A 35kg lamb needs 0.9kg of Dry Matter (DM) each day to maintain its weight. But if growing at 150grams per day it needs another 0.6kg of feed. When multiplied out these numbers are significant;
Say you have 500 lambs currently at 35kg:
- To keep them at this weight they will need 450kg of DM/day (maintenance).
- To keep them growing at 150g/day they will need 750kg of DM/day.
You are all experts at managing limited feed. Think of how you get through the winter restricting feeding and supplementing as needed. These are the skills that you need to get into action ASAP.
Techniques for feed budgeting vary but they are all essentially asking the questions:
- How much feed do I need?
- And how much feed do I have?
You will all have your own way of assessing this. If you think you need to improve your system and/or accuracy then seek advice. There are lots of freely available tools and a good place to start is with the Beef and Lamb website. If you need help navigating around here, or would like assistance please get in touch with your local VetSouth clinic and we can get the right person to contact you.
Fertiliser application has been deemed an essential service. Get in contact with your fert rep about what options you have. Do consider the use of nitrogen in this unusual situation - even if your philosophy is not to use it - this may just be a case where it might be the best thing to do.
Break feeding will help you to allocate feed. It is not the time of year when we want to start with temporary fences, but again it might just get you out of trouble. And current under foot conditions are likely to make ‘training’ of hoggets a lot more pleasant.
Putting rams with hoggets is still a fair way off, but do consider if it's going to fit into your system this year. With the potential of having more mouths to feed for a longer time period, it may be a good idea to concentrate on only mating the heaviest hoggets this year. The heavier your hoggets are at mating, the less live weight gain required throughout pregnancy to ensure they meet their liveweight targets at lambing time.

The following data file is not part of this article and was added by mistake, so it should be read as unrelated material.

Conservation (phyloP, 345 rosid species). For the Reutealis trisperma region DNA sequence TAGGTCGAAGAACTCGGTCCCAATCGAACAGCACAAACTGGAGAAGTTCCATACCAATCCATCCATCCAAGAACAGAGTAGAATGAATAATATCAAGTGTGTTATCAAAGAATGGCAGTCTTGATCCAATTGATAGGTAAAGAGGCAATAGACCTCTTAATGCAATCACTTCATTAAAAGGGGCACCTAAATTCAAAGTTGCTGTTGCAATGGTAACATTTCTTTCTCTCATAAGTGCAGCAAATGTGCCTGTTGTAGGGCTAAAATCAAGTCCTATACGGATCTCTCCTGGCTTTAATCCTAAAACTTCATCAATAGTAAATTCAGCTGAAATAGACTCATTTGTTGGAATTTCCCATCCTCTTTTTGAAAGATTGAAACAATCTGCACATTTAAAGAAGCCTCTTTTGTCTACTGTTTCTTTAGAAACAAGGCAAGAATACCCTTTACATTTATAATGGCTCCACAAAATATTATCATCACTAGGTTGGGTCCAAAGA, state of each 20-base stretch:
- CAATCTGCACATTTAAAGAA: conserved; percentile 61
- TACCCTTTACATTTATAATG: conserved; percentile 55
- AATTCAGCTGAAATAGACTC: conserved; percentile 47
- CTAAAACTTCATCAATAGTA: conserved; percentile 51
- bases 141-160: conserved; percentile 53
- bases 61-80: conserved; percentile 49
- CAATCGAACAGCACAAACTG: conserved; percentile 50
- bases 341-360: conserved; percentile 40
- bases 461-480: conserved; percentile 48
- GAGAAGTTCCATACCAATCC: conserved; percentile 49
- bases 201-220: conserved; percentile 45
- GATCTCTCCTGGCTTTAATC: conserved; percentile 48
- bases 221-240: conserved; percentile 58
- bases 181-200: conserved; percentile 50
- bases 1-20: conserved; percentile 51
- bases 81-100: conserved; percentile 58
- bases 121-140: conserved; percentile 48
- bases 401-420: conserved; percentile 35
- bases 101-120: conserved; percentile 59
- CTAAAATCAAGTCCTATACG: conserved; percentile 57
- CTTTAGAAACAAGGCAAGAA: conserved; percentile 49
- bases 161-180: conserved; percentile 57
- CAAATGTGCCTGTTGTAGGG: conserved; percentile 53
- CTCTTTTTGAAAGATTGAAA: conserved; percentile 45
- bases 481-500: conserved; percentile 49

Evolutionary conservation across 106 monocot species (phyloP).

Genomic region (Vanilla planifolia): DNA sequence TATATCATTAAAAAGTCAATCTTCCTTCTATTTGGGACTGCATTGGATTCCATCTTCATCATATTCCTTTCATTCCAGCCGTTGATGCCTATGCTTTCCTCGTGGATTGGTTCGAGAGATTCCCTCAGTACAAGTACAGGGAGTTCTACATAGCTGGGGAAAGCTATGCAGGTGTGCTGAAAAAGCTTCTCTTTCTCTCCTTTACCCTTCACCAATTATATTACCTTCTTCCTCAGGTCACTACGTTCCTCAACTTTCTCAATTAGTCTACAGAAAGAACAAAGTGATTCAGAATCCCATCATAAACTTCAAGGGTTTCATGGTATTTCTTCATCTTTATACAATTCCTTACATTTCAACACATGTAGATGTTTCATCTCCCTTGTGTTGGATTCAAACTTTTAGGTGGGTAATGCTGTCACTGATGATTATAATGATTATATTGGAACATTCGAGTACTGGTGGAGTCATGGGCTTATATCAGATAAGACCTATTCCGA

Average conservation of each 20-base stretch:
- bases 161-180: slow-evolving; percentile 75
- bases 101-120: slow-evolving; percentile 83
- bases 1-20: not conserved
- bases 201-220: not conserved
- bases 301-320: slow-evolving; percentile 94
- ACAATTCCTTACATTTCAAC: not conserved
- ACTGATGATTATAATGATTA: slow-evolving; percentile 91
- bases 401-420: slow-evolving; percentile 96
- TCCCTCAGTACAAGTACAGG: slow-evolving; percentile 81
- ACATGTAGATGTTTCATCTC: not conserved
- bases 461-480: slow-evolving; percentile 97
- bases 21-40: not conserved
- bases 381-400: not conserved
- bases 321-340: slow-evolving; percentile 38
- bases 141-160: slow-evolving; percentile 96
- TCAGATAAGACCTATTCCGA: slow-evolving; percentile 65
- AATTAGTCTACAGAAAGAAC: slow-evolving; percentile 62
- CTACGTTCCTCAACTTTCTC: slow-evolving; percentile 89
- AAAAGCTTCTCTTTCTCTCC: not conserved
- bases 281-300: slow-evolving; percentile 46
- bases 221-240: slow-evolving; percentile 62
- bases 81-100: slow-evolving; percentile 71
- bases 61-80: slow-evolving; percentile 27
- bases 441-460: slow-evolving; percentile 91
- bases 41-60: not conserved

Make use of Modern Technology
We are lucky enough to live in an age where even though we may be confined to our own homes we are still able to keep in contact with friends and family. Make use of social media to keep in contact with your usual social group, these are difficult times and mental health will become a concern for a lot of people. You could even think about organising an online woolshed meeting with some of your neighbouring farms and throw some ideas around as to how to manage these next few months better.
The Beef and Lamb site also has some links to a few different online stock sales sites that work as a virtual sales yard. There is also the option of talking to neighbouring farms and people you usually trade stock with to see if anyone is in a position to take on extra mouths to feed.
We really do appreciate that the strain on farming right now is immense. Just because you are able to get out and work, as an essential service, does not mean it is ‘business as usual’. Farmers are doing a wonderful job, using creative thinking and solving problems the best they can. If we can help, in any way, please get in contact with us and we will all get through this together.
- Donna Hamilton